FIG. 17 is a flow diagram illustrating a routine invoked to create a toolpath in various embodiments. The routine begins at block 1902. At block 1904, the routine receives machining parameters. As examples, the routine can receive spindle speed, ADOC, RDOC, and feedrate as parameters. At block 1906, the routine provides commands for controlling the milling machine based on the received parameters. As an example, the routine may provide commands to maintain MRR at block 1908 based on the received parameters. The routine returns at block 1910.

FIG. 18 is a block diagram illustrating components employed during machining in various embodiments. The components can be implemented in hardware and/or software. The components can include a machine 2102, e.g., a milling machine. The machine can be associated with a cutting tool 2104. The machine may also be associated with a computing device 2106. The computing device may be communicably coupled with a network 2108, such as an intranet or the Internet. Other computing devices may be connected to the network (not illustrated). An operator (e.g., NC programmer) may use computing device 2106 or other computing devices to configure the machine 2102, such as by specifying various parameters. Alternatively, CAD/CAM systems may provide parameters to the machine. The CAD/CAM systems may operate on the computing device 2106 or another computing device.

In various embodiments, the table moves and the cutting tool is stationary. In various embodiments, the cutting tool moves and the table is stationary. In various embodiments, both the table and the cutting tool move.

In various embodiments, the described technology invokes various methods and employs components implemented in software and/or hardware.

Varied or Altered Aspects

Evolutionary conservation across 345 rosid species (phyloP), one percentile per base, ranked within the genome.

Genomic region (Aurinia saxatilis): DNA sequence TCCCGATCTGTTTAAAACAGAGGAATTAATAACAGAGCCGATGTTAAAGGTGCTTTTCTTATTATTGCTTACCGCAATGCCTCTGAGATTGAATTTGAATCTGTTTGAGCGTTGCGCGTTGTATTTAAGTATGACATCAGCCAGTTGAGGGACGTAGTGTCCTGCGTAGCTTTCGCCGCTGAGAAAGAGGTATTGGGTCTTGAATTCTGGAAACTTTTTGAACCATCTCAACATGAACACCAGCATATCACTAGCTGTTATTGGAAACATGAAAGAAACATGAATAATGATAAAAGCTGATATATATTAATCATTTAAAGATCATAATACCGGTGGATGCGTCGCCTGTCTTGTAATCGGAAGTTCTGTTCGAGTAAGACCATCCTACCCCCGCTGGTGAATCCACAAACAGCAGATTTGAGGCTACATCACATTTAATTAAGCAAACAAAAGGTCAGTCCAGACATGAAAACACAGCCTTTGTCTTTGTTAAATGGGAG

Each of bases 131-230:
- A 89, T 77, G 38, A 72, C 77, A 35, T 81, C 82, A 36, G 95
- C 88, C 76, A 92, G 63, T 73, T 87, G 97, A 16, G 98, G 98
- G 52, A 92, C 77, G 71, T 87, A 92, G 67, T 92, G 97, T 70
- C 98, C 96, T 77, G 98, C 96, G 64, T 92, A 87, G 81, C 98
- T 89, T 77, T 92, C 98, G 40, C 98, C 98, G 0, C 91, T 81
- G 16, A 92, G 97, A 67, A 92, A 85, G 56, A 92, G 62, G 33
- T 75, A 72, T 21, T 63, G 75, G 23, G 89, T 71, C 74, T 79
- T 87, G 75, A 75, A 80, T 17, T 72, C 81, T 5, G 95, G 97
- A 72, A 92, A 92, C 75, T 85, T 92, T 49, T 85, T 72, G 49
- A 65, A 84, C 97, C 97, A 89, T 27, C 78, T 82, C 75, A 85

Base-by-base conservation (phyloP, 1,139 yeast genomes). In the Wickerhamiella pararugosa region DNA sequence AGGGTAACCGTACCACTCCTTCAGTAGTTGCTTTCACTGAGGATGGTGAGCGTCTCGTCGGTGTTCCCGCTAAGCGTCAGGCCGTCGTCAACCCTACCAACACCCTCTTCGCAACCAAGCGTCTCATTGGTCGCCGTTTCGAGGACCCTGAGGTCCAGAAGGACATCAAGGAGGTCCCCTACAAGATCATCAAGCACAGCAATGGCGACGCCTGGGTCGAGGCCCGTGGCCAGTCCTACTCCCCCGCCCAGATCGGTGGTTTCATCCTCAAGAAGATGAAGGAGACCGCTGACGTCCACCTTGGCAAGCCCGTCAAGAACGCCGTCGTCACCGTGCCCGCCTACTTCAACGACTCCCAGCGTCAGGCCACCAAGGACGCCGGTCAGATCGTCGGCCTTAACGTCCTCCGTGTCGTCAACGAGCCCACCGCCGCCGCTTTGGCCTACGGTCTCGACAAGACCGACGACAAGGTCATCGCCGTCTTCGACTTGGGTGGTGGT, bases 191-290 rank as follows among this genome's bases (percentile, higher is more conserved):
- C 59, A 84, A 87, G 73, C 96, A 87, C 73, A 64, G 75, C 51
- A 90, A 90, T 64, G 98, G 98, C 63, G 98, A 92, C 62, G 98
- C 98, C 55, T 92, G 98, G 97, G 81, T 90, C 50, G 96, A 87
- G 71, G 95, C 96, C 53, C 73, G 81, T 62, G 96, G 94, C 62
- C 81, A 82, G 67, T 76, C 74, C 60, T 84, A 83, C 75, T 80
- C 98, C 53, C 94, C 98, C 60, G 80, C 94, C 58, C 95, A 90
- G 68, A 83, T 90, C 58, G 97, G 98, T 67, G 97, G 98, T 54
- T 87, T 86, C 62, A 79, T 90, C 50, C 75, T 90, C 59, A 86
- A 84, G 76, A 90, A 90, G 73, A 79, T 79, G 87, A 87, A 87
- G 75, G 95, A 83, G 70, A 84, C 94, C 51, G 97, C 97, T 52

Although the first and second embodiments use the Voronoi Diagram extensively, it is clear that other types of equidistantial sets could be used to achieve a similar result. For example, the Medial Axis (which is identical to the Voronoi Diagram when the workpiece boundary is a convex polygon) could easily be used instead. Other closely related sets such as the Cut Locus and the Symmetry Set of all bisectors could be used to achieve the same objective.

Although the figures show the creation of non-concentric arcs joined via line segments to the rest of the toolpath, this is not a requirement of the described technology. Any smooth or nearly smooth transition between the arc moves and the rest of the toolpath would serve just as well, whether these transitions were lines, arcs, splines, or other types of curves.

Although the third embodiment teaches the replacement of arcs with sequences of arcs and lines, it should be appreciated that it may well be desirable to first scan the toolpath for sharp corners and replace them with smooth arcs before applying the described technology.

From the foregoing, it will be appreciated that specific embodiments of the described technology have been described herein for purposes of illustration, but that various modifications may be made without deviating from the spirit and scope of the described technology. For example, method steps can be performed in various orders, include more or other steps, some steps can be removed, and so forth. Systems can include more or fewer components. The components can be implemented in software and/or hardware.

Claims

1. A method for milling selected portions of a workpiece by a cutting tool of a numerical control machine, the numerical control machine having associated therewith a processor and a memory, the method comprising:

receiving one or more chains of curves inside a workpiece representing a previously generated toolpath for milling selected portions of a workpiece;
replacing at least one circular arc in the previously generated toolpath with a sequence of curves containing a new circular arc closer to the boundary of the workpiece to generate a revised toolpath; and